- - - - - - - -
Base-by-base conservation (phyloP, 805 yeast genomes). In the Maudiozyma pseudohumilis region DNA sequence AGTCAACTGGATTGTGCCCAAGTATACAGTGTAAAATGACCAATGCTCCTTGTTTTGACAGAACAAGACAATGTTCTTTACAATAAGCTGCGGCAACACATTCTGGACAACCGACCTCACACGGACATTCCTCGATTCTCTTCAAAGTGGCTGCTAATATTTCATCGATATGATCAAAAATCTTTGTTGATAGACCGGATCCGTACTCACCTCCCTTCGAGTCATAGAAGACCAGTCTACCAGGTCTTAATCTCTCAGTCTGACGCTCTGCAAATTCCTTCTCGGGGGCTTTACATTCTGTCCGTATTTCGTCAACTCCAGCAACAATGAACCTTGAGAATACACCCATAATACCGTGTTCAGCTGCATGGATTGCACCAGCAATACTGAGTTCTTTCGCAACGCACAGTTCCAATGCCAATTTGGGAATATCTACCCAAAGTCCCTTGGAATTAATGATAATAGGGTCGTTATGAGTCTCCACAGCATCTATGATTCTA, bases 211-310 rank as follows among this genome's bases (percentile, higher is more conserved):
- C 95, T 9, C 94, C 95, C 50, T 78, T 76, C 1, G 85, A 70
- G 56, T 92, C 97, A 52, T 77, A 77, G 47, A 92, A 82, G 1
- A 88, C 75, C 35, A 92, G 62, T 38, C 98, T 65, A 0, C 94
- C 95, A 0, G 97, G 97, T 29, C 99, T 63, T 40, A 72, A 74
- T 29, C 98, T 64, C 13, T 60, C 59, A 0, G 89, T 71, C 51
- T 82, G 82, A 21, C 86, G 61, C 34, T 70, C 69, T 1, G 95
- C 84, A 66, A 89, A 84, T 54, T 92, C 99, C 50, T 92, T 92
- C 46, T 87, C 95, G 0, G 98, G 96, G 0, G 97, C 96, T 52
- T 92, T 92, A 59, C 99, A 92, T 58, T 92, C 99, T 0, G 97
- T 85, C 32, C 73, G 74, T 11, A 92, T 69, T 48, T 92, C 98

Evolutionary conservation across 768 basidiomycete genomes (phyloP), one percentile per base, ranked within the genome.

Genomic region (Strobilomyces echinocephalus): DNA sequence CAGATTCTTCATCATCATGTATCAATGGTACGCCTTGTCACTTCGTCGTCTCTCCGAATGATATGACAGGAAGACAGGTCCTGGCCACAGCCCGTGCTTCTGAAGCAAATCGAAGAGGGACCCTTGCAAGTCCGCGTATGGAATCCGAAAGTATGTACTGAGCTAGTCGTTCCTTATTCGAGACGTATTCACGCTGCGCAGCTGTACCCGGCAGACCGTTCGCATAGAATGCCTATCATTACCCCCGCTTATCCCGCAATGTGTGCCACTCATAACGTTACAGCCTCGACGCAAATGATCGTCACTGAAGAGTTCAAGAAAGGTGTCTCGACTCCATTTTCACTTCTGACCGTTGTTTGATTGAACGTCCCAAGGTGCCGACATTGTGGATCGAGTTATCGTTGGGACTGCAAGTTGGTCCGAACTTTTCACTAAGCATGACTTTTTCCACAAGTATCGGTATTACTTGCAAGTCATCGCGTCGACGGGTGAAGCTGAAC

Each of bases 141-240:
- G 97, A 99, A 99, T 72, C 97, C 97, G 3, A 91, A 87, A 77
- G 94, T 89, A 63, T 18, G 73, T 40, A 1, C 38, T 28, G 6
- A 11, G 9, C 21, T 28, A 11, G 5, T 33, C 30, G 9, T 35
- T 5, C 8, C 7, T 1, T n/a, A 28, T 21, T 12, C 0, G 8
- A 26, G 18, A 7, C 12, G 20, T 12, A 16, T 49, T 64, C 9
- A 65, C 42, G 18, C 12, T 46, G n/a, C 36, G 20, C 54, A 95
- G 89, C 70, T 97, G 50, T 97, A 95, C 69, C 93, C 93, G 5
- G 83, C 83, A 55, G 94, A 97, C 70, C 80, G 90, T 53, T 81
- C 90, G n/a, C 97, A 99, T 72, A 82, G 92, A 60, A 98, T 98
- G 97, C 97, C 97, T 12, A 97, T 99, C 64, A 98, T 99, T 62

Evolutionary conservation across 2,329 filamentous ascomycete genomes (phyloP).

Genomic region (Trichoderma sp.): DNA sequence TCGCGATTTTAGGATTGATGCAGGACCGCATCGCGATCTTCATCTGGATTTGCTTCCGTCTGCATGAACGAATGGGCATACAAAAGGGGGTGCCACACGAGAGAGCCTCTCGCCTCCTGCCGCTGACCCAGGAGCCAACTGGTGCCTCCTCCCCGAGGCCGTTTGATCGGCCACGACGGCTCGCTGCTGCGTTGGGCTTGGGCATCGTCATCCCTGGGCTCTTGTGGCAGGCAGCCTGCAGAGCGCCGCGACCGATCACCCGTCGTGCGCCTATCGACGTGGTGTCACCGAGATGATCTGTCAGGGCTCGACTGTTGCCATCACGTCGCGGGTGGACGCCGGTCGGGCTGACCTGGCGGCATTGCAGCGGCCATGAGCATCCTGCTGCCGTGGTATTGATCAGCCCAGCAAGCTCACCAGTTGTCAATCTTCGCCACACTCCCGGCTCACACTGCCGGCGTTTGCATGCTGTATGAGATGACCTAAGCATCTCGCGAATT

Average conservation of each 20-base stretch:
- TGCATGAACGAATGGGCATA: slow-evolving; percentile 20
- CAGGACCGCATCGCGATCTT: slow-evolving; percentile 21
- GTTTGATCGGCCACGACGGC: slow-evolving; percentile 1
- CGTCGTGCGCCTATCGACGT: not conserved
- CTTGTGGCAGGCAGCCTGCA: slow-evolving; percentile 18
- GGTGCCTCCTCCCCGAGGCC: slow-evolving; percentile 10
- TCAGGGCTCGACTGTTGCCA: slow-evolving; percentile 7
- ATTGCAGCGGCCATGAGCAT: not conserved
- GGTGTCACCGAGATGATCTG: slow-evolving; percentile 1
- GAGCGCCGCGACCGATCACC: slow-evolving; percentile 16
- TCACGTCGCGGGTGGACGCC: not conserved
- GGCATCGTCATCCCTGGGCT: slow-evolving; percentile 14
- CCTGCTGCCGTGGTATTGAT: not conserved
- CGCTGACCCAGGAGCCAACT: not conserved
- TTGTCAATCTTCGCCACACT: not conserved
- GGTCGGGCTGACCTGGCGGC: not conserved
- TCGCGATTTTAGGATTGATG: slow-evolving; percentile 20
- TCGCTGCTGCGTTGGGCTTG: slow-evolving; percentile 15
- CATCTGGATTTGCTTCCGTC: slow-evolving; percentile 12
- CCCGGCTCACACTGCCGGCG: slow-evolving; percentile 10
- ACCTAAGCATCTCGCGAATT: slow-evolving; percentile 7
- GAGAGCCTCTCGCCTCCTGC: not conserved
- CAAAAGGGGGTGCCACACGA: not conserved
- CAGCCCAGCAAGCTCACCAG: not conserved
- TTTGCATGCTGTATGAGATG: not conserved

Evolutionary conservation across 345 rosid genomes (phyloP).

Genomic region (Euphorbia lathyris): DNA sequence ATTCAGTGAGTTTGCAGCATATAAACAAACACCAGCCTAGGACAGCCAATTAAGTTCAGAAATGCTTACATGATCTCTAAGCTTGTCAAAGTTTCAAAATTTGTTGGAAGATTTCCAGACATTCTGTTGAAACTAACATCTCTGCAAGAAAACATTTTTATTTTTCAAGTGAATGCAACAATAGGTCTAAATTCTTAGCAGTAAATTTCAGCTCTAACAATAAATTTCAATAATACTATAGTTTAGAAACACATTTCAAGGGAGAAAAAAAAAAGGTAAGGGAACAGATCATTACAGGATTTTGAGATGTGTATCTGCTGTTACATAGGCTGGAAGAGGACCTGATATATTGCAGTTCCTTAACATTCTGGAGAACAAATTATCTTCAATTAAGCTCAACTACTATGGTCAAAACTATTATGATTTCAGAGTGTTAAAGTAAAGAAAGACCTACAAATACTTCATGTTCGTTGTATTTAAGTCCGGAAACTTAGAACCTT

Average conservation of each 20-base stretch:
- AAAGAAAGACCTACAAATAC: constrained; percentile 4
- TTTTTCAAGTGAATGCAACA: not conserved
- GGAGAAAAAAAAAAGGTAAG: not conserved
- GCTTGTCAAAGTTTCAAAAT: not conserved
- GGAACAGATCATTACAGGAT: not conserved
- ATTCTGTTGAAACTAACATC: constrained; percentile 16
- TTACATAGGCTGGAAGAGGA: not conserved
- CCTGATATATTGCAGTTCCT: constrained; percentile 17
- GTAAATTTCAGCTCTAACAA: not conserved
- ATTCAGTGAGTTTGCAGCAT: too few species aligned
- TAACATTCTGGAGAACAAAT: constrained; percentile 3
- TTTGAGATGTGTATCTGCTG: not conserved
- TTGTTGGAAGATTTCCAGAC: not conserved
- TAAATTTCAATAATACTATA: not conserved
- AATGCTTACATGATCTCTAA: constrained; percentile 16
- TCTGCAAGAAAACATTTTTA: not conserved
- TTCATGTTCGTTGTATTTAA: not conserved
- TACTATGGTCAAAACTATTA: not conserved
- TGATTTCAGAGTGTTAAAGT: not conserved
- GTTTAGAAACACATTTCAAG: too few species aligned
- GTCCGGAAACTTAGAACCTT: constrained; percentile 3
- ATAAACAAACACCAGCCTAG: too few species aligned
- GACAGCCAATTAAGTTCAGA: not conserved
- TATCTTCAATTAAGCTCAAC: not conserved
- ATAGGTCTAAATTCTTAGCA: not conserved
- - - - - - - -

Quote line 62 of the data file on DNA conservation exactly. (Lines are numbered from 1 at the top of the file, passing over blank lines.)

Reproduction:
- TTACATAGGCTGGAAGAGGA: not conserved